The plaudits have rushed in over the past week for Stray Dog. Of all the movies to hit theaters over Independence Day weekend, this documentary turned out to be the least expected but most appropriate one to suit the occasion. Stray Dog tackles many aspects of American life, including faith, military service, immigration and hard work. Its working-class milieu is one that director Debra Granik is well used to, having explored it with her Oscar-nominated Winter’s Bone.
We talked to Granik about meeting the subject of her documentary, Ron “Stray Dog” Hall, on the set of that earlier drama, and how circumstance morphed this film around him into something quite unlike a typical doc.
Nonfics: Stray Dog doesn’t have talking heads, narration, infographics or any of the other tools we associate with standard documentary storytelling. Did you set out to make the film this way?
Debra Granik: We actually approached it with all three of those things in mind. We did so many on-camera interviews with Ron. It was a way for us to understand where he had been and when, so we could get the backstory straight and understand some of the things he’s referring to in his interactions with friends and family. It was an interesting process — he ended up learning a whole lot about us from the questions I was asking. We thought some of this stuff was really well-stated, just provocative and poetic without him meaning it to be.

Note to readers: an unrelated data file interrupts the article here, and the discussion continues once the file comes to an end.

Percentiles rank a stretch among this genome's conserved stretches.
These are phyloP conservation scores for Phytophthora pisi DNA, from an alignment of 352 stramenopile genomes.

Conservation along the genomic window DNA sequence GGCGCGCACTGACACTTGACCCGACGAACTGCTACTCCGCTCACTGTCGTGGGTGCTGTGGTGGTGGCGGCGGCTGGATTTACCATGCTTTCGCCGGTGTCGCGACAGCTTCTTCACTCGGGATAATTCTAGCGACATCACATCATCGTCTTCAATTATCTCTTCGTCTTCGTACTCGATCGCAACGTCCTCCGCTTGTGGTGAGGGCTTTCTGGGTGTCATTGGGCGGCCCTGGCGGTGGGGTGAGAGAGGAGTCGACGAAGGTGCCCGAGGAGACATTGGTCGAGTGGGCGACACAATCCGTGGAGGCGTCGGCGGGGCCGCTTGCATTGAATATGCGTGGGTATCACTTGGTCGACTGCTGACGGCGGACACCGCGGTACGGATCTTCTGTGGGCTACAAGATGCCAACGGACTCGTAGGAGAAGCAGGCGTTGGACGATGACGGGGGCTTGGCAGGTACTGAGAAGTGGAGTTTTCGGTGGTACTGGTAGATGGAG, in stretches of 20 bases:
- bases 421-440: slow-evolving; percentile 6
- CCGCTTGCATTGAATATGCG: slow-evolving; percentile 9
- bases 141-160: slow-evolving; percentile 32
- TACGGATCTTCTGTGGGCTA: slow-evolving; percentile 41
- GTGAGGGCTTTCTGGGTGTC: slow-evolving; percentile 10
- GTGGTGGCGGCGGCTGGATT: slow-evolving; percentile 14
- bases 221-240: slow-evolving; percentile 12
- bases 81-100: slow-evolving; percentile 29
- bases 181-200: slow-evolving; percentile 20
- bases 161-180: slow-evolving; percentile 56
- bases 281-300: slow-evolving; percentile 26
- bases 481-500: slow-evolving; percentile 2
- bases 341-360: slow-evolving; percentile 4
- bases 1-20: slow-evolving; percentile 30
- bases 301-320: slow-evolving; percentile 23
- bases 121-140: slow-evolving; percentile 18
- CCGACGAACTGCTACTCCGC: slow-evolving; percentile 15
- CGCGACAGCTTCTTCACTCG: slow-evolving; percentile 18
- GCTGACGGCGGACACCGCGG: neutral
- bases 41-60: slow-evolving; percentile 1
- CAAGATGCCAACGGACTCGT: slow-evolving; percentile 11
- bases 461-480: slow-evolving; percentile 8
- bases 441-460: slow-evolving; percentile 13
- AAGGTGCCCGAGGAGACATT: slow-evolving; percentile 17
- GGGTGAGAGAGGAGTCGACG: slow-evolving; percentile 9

For the longest time, we planned to splice these interviews into the scenes that had been recorded as they unfolded. But when Tori [editor Victoria Stewart] strung it all out, it became so hard to marry them. After you see Ron riding all day and being so active, being plunked down to him sitting still and talking only to us — it was the strangest sensation.
After that, we tried to turn pieces of those interviews into voiceover narration. Again, we loved the way he stated some things. We liked the voiceover well enough, but it felt strange. Ultimately, forgoing these things was more natural. It was not intentional on our part. I know lot of filmmakers say, “Oh, the film dictated this or that,” and now I’m caught saying it! The film dictated that it be cut to focus on action as the prevailing way that a viewer would see details.
It doesn’t feel like a documentary as we usually think of them. It feels like a traditional narrative film but with real people in it.
That is the interesting thing about filming real people: you have the luxury of naturalism. We didn’t have to have someone prove something in this film. Therefore, our subjects could do what they do — simply be real people. When a documentary has the responsibility to deliver certain information or a viewpoint, then it feels like an obligation to have interviews.
I would love to make another film very similar in technique to Stray Dog. It was an extremely pleasurable way to work. I know it’s that cliché, but you can’t write the stuff you get when you have a cast of human beings. I would like to experiment and extend into a more hybrid form. I would like to be able to orchestrate scenes sometimes. One thing that still vexes me is that we couldn’t include a beautiful karaoke scene. It had gorgeous music and moving performances, but we didn’t have the clout to get the rights to the song. What if I had asked them to sing a song that I had previously arranged the rights for, so that I knew I could use the scene?